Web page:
Standard Edition comes with 2 Licensing Model.
- Licensed by Core – this refers to your server hardware specification.
in the guidebook, look for Database Engine (DBE) Capacity Limits.
- Licensed by Server + CAL – this refers to number of user.
The following indicate the Database Engine (DBE) Capacity Limits for Microsoft SQL Server 2014 – Standard Edition.
- 4 Socket or 16 Core CPU;
- 128 GB Memory.
If your hardware specification has exceeded the DBE Capacity for standard edition, you should purchase the Enterprise Edition – which also have 2 licensing model.
As per the Licensing Guide, Enterprise Edition can utilize the OS Maximum Memory capacity; CPU capacity equals to 20 core, or more – up to the OS Maximum capacity.
Read: Microsoft SQL Server 2014 Licensing Guide
MS SQL Server Licensing 1
MS SQL Server Licensing 2
For the past 3 years (since 2014), I have been living in the denial when it comes to Database (SQL Server) Licensing.
No resources in the company would open this discussion / training – perhaps there’s nothing to teach about the licensing, nor anyone possess this knowledge want to held accountable for mistakes.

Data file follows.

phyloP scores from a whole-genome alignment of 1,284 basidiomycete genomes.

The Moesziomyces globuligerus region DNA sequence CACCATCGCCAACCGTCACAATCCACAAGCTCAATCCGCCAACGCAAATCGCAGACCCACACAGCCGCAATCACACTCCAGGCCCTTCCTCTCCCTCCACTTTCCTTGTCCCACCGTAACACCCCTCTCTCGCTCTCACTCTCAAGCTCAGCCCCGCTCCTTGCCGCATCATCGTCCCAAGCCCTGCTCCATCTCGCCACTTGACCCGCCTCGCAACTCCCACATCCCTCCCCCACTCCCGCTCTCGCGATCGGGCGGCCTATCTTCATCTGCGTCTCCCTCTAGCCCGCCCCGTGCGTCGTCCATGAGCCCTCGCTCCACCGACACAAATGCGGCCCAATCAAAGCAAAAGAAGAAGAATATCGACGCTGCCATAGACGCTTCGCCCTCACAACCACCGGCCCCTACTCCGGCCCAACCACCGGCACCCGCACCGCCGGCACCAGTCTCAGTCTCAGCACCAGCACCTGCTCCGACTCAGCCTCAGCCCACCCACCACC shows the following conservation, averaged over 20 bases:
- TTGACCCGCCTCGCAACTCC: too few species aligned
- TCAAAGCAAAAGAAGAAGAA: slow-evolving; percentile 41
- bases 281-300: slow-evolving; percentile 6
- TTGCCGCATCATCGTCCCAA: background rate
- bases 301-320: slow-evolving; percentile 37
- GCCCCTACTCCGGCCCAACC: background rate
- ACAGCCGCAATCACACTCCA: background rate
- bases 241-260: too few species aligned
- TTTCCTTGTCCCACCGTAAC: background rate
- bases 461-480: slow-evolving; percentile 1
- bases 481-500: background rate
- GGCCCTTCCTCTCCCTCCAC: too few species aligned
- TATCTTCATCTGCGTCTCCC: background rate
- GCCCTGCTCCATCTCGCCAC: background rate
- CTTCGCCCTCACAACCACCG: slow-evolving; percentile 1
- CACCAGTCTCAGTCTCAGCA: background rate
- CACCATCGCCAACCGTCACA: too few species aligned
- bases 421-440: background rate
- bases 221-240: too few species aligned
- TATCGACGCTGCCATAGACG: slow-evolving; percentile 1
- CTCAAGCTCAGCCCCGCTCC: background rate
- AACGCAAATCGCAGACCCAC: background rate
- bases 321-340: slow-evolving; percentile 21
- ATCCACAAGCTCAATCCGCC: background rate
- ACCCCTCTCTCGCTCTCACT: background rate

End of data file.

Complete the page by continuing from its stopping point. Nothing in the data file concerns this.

In my customer facing role, have avoided the topic, and asked help from superior, he worked out the investment value at the back office, and I could only provide a blanket answer – there must be a better way.
It’s true, answer is just google away.
To understand the structure of the licensing.
I found this:
There are 3 Edition, I will focus on Standard Edition.
The editions are offered in a straightforward, tiered model that creates greater consistency across the product editions, features and licensing. Enterprise Edition includes all the capabilities available in SQL Server 2014. Business Intelligence Edition includes Standard Edition capabilities, plus all BI capabilities included in Enterprise Edition.